Thursday, May 26, 2011

Don't Wall Yourself Off From Your Community

This is part two of my reaction to Jeff De Cagna's excellent article on business model innovation for associations in the April 2011 issue of Associations Now. In part one I talked about how the primary challenge for associations in innovating is a cultural one, and how organizational priorities need to move away from established structures and towards whatever mechanisms help the organization deliver better value for its members. Now, I want to focus on one of the ways to do that.

Here's the relevant quote from Jeff's article:

Associations must learn who their stakeholders are and what moves them as people, not just where they work or what products and services they buy.

The WSAE white paper on innovation calls this understanding the mind of your community. In the for-profit case studies our innovation task force studied, those organizations were imbued with a true sense of how the constituents thought—what they wanted, what they didn’t want, and how they would react in predictable and unpredictable circumstances. The methods these companies used for attaining this understanding varied, but the knowledge, once attained, was used continually throughout their innovation processes and served as a constant guide for their successful decision‐making.

Associations should be really good at this. Unlike the for‐profit companies we studied, whose community is generally comprised of customers external to the organization, and association's community is made up of its members—and members typically comprise a number of established networks internal to the organization. Boards of Directors, committees, task forces—even supplier networks and, sometimes, staff departments—they all provide associations with a direct connection to their community that for‐profit corporations committed to innovation would envy.

Associations should be good at understanding who their stakeholders are and what moves them as people, but many of them don't. Many of them have had walls put up between their staff people and their members, preventing the staff from really getting to know the members as people and understanding what their true motivations are. In most cases, these walls didn't get built on purpose. They just sprang up naturally. Like weeds in the garden, no one has to tend them and help them grow. And like those weeds, purposeful action is only necessary if you want to keep them away.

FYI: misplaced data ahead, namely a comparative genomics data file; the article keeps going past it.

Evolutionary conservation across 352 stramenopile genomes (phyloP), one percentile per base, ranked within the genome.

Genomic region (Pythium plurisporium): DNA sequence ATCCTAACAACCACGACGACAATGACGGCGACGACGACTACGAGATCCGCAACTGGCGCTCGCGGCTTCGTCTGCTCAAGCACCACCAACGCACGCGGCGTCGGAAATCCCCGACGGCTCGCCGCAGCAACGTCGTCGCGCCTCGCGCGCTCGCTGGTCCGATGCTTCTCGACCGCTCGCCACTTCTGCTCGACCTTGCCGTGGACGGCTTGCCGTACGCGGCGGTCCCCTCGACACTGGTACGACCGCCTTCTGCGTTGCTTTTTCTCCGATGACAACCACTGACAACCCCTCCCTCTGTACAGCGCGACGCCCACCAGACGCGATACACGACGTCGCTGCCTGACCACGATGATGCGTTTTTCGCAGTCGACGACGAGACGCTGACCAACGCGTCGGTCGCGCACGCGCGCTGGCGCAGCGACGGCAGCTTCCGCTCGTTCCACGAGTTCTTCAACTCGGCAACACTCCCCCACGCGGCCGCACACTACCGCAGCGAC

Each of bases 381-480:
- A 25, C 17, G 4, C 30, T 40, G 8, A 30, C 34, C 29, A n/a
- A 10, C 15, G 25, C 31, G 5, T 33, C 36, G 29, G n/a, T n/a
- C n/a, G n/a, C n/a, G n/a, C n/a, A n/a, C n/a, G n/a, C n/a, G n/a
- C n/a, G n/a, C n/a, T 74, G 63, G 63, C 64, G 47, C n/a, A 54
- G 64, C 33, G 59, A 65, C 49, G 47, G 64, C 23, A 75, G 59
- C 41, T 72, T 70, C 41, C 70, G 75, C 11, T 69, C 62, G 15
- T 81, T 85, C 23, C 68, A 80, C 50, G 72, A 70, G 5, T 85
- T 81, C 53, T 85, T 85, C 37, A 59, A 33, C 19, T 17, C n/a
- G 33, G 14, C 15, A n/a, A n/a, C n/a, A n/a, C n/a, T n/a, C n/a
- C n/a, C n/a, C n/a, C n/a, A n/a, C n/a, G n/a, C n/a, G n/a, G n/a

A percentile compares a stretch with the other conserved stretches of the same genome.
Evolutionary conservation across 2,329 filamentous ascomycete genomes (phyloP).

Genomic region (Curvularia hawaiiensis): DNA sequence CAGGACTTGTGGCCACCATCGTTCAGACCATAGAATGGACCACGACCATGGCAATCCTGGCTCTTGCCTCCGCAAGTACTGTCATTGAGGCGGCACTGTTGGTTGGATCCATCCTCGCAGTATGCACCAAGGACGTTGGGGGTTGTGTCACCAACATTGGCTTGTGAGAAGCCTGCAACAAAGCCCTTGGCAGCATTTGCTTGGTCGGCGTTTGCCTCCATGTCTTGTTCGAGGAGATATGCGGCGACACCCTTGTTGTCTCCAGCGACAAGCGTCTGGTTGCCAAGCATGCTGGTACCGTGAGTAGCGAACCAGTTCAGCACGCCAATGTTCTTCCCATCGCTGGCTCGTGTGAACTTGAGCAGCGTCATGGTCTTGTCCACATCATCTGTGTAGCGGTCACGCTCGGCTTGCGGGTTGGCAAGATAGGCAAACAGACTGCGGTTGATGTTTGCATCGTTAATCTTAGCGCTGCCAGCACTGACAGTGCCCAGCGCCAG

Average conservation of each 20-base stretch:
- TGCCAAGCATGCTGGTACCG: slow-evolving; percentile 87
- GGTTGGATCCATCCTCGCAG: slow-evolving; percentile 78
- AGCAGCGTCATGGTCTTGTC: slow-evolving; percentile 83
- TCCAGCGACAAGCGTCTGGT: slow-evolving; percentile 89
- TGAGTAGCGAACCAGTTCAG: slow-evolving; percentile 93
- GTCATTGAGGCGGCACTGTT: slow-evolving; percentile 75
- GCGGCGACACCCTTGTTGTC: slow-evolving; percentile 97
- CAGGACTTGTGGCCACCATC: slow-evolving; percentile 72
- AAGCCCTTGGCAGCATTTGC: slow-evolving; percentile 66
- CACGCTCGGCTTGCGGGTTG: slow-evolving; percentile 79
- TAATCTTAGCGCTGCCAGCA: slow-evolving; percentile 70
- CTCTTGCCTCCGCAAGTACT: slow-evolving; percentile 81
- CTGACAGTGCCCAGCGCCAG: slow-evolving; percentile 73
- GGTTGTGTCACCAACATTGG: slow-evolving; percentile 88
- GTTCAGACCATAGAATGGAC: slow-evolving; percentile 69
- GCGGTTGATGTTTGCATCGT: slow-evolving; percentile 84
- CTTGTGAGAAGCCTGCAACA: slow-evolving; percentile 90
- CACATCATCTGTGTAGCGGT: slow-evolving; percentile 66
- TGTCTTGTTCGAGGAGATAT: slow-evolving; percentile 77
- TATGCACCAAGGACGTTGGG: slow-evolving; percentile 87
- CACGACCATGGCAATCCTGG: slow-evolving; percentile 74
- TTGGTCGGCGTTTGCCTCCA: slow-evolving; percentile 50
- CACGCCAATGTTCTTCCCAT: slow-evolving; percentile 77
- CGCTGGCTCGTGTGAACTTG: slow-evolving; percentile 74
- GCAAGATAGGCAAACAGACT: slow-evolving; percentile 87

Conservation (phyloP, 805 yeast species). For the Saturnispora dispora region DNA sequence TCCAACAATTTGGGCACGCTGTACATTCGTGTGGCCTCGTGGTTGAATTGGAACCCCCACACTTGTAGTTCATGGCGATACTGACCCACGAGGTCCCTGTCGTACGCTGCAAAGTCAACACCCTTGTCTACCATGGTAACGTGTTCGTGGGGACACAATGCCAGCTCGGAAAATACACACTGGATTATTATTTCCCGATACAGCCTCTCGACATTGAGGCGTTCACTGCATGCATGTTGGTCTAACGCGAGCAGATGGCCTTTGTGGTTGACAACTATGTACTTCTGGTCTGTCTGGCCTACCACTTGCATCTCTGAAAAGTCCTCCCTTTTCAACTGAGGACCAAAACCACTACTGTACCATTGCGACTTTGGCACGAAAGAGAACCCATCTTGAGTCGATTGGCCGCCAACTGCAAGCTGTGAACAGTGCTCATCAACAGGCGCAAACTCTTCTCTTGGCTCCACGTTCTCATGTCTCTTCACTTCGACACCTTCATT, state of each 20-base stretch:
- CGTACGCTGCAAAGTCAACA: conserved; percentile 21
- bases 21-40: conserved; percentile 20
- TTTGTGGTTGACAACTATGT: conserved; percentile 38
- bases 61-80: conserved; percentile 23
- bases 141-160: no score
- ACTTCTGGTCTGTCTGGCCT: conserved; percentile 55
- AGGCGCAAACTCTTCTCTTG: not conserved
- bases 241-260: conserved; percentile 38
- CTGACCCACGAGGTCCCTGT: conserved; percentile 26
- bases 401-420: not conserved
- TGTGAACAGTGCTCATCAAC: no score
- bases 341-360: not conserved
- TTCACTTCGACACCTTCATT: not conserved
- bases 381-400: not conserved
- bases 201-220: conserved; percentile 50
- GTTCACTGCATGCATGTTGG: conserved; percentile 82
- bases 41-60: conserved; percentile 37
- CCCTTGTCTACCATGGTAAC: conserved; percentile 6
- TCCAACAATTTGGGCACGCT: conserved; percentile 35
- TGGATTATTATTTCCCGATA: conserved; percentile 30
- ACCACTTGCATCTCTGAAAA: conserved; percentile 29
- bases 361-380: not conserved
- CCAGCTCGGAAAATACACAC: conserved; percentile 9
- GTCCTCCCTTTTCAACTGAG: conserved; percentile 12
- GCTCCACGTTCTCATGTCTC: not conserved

Perhaps you've heard of these walls? They go by a variety of names. One of the tallest is called fear. Specifically, fear that you'll look foolish or unprofessional in front of your members. Another one goes by the name of pretending—pretending that we never make mistakes and know exactly what we're doing at all times. If you're leading your association under either one of these premises, you'll never understand the mind of your community, and without that understanding you'll never develop the innovative products and services you'll need to keep your association strong and robust in our uncertain future.

Here are the ground rules: We're all people. None of us is so smart that we can't be taught something new. We all work hard and do the best that we can, but we're going to make mistakes, and that's okay. When they happen, we'll own up and try to learn something useful. We're all in this together, and the only way we're going to succeed is by helping each other.

Now start tearing down those walls.

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